Why do we get bored? Photo: Flickr/CollegeDegrees360
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Familiarity breeds contempt: why do we get bored, and what is the point of boredom?

The science of being sick and tired.

A couple of years ago, I went to see Joanna Murray-Smith’s adaptation of Ingmar Bergman’s Scenes from a Marriage (1973) at the St James Theatre in London. Like the TV series of the same name, the play was centred on the crumbling of a once happy marriage.

The production, though wondrously engaging and well-acted, really unsettled me. The couple were once very much in love with one another. Why did being with the same stimuli (each other) for a respectable amount of time (20 years) cause their psychology’s interest for one another to fade?

Did they just become bored of each other? Surely not – it seems too facile to blame it on boredom. Or perhaps I’m not giving the word "boredom" enough credit? 

Boredom manifests itself throughout our lives, right from infancy.

For example, collect all your hard-earned pennies to buy a baby a toy. Give the baby the toy. The baby, with the attention span of a squirrel, will be intrigued by the toy for five seconds. The baby will probably drop the toy and move on to the next intriguing item (most likely something hazardous). Give the baby the toy again and they’ll look at it for 1.5 seconds and drop it again. Give the baby the toy again and they’ll probably get pissed off and start to cry.

More examples: when your room, which your eyes have become accustomed to, looks dull and homogenous until something new is introduced, or when your wardrobe feels bland and you’re compelled to buy new clothes, or when you protect your new iPhone like a newborn baby until it starts to age, etc.

All of this is because of boredom, and it’s quite compelling.

“Boredom is extremely common,” Bill Griesar tells me, a behavioural neuroscientist of Washington State University Vancouver. “And it's found across cultures, so the pervasive nature of this experience suggests that it serves some critical role in behaviour.”

So, what is exactly is boredom? The Oxford dictionary describes it as: “Feeling weary and impatient because one is unoccupied or lacks interest in one’s current activity”.

For a feeling so common, it's surprising that the word first appeared written down in 1852, in Charles Dickens’ Bleak House. In it, Lady Dedlock says she is “bored to death” with her marriage.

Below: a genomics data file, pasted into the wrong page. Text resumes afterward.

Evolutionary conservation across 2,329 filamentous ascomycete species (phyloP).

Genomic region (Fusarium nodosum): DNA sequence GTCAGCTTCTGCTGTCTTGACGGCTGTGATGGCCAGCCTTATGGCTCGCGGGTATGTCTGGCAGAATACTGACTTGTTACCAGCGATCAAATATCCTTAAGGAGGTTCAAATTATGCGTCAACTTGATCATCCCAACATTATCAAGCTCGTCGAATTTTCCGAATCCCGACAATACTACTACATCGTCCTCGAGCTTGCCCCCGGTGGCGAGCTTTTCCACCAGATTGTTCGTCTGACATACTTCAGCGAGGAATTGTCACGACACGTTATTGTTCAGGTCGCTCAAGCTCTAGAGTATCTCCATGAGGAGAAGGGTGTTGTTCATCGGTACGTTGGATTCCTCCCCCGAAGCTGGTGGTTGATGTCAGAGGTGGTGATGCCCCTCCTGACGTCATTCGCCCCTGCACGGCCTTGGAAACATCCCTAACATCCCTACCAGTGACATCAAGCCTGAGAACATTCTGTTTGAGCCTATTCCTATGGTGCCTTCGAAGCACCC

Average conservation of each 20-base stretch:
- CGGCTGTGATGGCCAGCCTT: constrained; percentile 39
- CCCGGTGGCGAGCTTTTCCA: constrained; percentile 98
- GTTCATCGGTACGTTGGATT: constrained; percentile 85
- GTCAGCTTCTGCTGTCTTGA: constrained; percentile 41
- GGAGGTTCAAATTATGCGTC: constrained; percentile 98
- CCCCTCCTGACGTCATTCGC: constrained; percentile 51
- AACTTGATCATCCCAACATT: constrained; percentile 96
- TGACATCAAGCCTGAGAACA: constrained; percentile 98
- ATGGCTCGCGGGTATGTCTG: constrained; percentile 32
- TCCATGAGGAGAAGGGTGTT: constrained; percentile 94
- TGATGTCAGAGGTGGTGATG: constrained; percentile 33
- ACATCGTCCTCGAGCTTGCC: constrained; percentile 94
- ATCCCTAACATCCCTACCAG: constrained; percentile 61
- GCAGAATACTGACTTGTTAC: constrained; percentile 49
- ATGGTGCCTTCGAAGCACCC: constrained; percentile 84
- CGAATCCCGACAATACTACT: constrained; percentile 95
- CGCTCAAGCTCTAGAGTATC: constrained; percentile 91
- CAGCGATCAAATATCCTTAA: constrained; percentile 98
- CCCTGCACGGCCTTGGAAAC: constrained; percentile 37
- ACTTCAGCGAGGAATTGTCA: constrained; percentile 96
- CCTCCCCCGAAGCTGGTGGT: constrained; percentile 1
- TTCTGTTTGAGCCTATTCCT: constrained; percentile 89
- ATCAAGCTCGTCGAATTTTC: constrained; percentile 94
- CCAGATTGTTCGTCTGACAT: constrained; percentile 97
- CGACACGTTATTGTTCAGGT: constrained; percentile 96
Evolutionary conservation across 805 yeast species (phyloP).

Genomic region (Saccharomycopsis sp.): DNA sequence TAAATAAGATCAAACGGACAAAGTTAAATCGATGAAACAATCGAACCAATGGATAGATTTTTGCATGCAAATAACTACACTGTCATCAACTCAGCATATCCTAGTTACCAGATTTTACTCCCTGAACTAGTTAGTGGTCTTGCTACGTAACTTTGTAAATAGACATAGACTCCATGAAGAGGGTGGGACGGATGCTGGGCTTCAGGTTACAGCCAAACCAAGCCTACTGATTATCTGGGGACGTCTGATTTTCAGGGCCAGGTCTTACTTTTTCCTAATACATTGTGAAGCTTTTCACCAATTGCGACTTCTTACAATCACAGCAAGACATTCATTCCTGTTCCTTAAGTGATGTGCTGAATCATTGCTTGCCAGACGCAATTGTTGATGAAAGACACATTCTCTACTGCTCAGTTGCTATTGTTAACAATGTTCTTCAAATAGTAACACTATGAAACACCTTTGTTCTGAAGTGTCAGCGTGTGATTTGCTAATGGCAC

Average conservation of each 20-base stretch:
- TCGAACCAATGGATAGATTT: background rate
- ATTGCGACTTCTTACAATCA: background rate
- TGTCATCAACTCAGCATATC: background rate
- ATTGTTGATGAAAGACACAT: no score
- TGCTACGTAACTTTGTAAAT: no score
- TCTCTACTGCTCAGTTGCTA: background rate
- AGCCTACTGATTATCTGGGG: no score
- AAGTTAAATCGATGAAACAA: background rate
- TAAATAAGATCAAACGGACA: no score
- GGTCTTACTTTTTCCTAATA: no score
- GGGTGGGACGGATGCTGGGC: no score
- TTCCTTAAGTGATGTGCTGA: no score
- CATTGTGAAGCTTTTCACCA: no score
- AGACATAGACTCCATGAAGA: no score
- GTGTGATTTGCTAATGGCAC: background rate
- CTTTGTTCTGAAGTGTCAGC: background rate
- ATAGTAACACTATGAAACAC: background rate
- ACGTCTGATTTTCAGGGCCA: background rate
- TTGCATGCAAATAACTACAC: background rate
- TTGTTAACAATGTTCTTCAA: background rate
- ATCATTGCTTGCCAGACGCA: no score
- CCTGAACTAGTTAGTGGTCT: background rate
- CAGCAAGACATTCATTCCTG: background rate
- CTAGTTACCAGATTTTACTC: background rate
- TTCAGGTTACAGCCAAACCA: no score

The late Robert Plutchik, a Professor Emeritus at the Albert Einstein College of Medicine, created a “Wheel of Emotions” (extended in order of intensity) in 1980, and placed boredom after disgust, as a milder form of disgust:

Plutchik's Wheel of Emotions. Image: Robert Plutchik

Although boredom is essential for human development it’s been given a bad rap. “Boredom has traditionally been associated with a range of negative outcomes, both within the workplace and outside it,” Sandi Mann and Rebekah Cadman of the University of Central Lancashire write in their 2014 paper. Mann and Cadman examined the relationship between boredom and creative potential on a range of tasks in two studies.

In the first study, 80 eager volunteers visited their lab only to be given the dull, monotonous chore of copying out lengthy lists of telephone numbers, or to be excluded from it (this was the control group), followed by the creative task of thinking of as many possible uses for a pair of plastic cups.

In the second study, a further 90 volunteers were split into three groups, each group being assigned to various types of boring activities (copying numbers, reading the numbers, or being excused from the whole thing  again, a control), followed by a creative task.

“Results suggested that boring activities resulted in increased creativity and that boring reading activities lead to more creativity in some circumstances,” the authors write. 

Mann dubbed boredom as “the Cinderella of psychology”: “Boredom is neglected in psychology! Stress, etc, gets to go to the ball, but never boredom!” she tells me.

In a similar another study, researchers Karen Gasper and Brianna Middlewood of Pennsylvania State University found participants who were bored outperformed those who were relaxed, elated or distressed on creative tasks.

Griesar tells me that, as a graduate student, he was struck by how nicotine reduced subjective reports of boredom in non-smoking subjects, who had to complete a deadly dull computer-based task. These subjects reported much less boredom when on nicotine, a stimulant drug, delivered by patch (without knowing they were on the drug), while their physiological state of attentiveness (as measured by a electroencephalogram, or EEG, a test used to record brain activity), and their performance on the boring task, both improved. Most subjects even claimed to enjoy the computer task while on the drug.

In newer research on this topic, Colleen Merrifield and James Danckert of the University of Waterloo found boredom was linked to a faster heart rate and increased release of the stress hormone, cortisol, but lower skin conductance response to stimuli. In short: when you’re bored, you’re more stressed and alert – unmotivated by your surroundings, and perhaps less able to sustain attention on what’s at hand.

So, what is boredom for, exactly? Well, a recent paper examined that question in some detail.

Heather Lench of Texas A&M University and Shane Bench of Washington State University suggest that boredom motivates you to seek something new – some new goals or situations or stimuli that offer you a better chance for motivated engagement. From the paper, "By motivating desire for change from the current state, boredom increases opportunities to attain social, cognitive, emotional and experiential stimulation that could have been missed.”

So, is our level of boredom relative, depending on the country we’re in?

“So I've lived in the UK and Japan, and have definitely experienced culture shock in both places, which involves periods of boredom," Griesar tells me. "Perhaps all the new stimuli, including confusing and even occasionally upsetting social experiences, are novel and alerting  so you get a faster heart rate, and more stress. But effective, adaptive social responses aren’t yet so clear…  As new social skills are built, through direct social engagement), there are more opportunities to get productively involved in interesting, and less boring situations."